By Elizabeth Morgan, Director of External Relations
Almost all low-income students are eligible to receive federal grant aid for college, but NCAN members are well aware of how challenging it is to get students to apply. Nationally, only 45 percent of high school seniors complete the FAFSA by the time they graduate[i]. Unfortunately for those of us working to increase FAFSA completion, not a lot of great research exists about why students don’t apply. The best survey is of students who have already made it to college, 20 percent of whom failed to apply for any financial aid in 2011-12. Of these, 44 percent said they didn’t apply for aid because they thought they were ineligible.
To better understand the disconnect between aid eligibility and applications, in July 2016 NCAN conducted a survey of 150 low-income students high school graduates ages 17 to 20 who hoped to or had recently entered postsecondary education. Half had applied for aid and half had not. Our goal was to explore some of the reasons why students believed they were not eligible for aid. Our most important survey finding won’t surprise college access and success practitioners: More than half of non-applicants said they “don’t know anything about financial aid.”
So what difference does it make whether a student thinks they are ineligible for aid or doesn’t know what financial aid is? Plenty, if you are designing broad solutions to the non-filing problem. For instance, many NCAN members and friends provide FAFSA completion assistance, which is incredibly helpful to individual low-income students and parents who often have the most difficulty completing the application. But with more than 20 million FAFSA completions annually, we can’t provide enough one-to-one help for every student, and most individuals complete the FAFSA on their own. Thus, we would benefit from complementing the one-on-one strategy with a broad FAFSA awareness campaign conveying the basic message that students can get money for college.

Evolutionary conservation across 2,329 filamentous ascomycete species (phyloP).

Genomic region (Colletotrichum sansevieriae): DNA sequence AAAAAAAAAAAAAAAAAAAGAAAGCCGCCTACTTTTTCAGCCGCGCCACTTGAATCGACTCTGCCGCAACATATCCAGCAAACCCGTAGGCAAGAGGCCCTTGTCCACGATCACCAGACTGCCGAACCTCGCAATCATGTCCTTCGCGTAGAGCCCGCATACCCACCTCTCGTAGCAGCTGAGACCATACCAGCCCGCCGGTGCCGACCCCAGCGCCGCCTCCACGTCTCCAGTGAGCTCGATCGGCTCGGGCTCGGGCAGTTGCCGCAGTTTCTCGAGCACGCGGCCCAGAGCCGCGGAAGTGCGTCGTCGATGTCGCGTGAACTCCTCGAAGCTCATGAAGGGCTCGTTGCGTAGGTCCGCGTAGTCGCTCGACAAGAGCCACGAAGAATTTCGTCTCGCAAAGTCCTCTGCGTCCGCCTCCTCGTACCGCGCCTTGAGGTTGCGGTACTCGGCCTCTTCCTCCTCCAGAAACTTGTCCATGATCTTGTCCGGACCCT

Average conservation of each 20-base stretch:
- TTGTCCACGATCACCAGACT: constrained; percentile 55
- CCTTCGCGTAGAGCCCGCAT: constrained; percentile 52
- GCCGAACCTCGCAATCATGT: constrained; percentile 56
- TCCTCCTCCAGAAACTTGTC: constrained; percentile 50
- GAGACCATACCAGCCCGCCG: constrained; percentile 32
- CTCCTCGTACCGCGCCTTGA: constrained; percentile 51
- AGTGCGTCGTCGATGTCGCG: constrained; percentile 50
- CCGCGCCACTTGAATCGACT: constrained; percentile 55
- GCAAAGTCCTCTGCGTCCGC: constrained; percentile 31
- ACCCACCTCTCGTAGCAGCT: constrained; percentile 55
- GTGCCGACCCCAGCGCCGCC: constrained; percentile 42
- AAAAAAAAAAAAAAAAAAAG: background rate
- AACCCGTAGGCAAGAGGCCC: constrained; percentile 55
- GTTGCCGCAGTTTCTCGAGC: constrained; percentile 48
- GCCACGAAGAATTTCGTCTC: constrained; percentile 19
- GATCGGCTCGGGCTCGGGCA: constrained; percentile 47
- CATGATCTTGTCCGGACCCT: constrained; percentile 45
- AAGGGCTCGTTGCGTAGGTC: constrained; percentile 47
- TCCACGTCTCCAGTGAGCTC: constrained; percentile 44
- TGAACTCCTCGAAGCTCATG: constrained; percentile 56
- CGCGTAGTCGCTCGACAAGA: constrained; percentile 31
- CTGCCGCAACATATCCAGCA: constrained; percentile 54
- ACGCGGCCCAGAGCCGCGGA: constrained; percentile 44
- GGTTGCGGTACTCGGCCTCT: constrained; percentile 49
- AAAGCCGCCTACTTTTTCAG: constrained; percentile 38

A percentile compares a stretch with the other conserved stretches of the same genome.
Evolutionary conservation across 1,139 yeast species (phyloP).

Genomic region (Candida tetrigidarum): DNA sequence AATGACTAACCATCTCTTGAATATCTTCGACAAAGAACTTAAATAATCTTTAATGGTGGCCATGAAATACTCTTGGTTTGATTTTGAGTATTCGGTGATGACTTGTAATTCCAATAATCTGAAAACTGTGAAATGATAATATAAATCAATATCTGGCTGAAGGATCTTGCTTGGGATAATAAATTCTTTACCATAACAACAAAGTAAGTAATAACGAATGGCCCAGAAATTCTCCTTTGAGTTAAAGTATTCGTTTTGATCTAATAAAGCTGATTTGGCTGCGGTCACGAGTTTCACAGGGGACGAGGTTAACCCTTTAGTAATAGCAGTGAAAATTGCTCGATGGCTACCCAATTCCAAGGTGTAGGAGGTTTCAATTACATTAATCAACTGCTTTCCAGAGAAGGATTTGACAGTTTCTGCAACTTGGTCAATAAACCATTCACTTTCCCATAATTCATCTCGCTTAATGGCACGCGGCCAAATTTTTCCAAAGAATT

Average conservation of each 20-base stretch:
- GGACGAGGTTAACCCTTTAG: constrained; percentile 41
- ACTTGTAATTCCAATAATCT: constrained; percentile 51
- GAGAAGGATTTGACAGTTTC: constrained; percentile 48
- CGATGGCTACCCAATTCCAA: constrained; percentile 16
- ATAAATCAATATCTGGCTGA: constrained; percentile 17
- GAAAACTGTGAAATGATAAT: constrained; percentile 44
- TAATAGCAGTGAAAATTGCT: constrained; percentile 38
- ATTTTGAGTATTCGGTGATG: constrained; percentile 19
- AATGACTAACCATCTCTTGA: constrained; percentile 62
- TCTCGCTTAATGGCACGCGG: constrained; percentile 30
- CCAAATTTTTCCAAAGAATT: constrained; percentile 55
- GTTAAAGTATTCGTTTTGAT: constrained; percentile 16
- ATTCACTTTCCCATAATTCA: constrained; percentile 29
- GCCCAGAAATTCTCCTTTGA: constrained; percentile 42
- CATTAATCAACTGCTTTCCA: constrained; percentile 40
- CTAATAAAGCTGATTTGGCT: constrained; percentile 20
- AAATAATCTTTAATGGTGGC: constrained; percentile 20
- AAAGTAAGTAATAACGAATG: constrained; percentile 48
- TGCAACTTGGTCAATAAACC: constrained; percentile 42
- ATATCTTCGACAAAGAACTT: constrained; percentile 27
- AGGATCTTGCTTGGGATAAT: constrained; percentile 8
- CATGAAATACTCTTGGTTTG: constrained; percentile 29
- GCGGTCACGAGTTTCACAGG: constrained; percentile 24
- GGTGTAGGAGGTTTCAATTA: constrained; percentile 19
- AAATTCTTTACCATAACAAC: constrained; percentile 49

To that end, NCAN launched the Form Your FutureTM campaign on Sept. 30. We encourage all members and friends to consider how to put the campaign to work in their own communities to promote their FAFSA completion activities as well as to help many more students learn that financial aid exists for them and they can apply at www.fafsa.ed.gov.
Our survey also confirmed or raised additional insights and questions for further exploration:
- The whole question of “eligibility” is moot if students don’t actually know anything about financial aid.
- There is no lack of information about financial aid; it’s just not getting to the students who need it most.
- Many students who did not apply were not confident that they could rely on their schools for support.
- Students whose parents did not attend college were as likely to apply for financial aid as those whose parents did attend college.
- Students who did not apply for financial aid were more likely to have a negative perception of loans.
- Males were more likely to be misinformed/uninformed about financial aid and to not want aid in general.
- Students who did not apply for financial aid were more likely to prefer to pay for their schooling out of pocket.
- Students who did not apply for financial aid were more likely to believe that their parents did not want to share their information.
- Hispanic students were more likely to believe that there were opportunities to receive financial aid.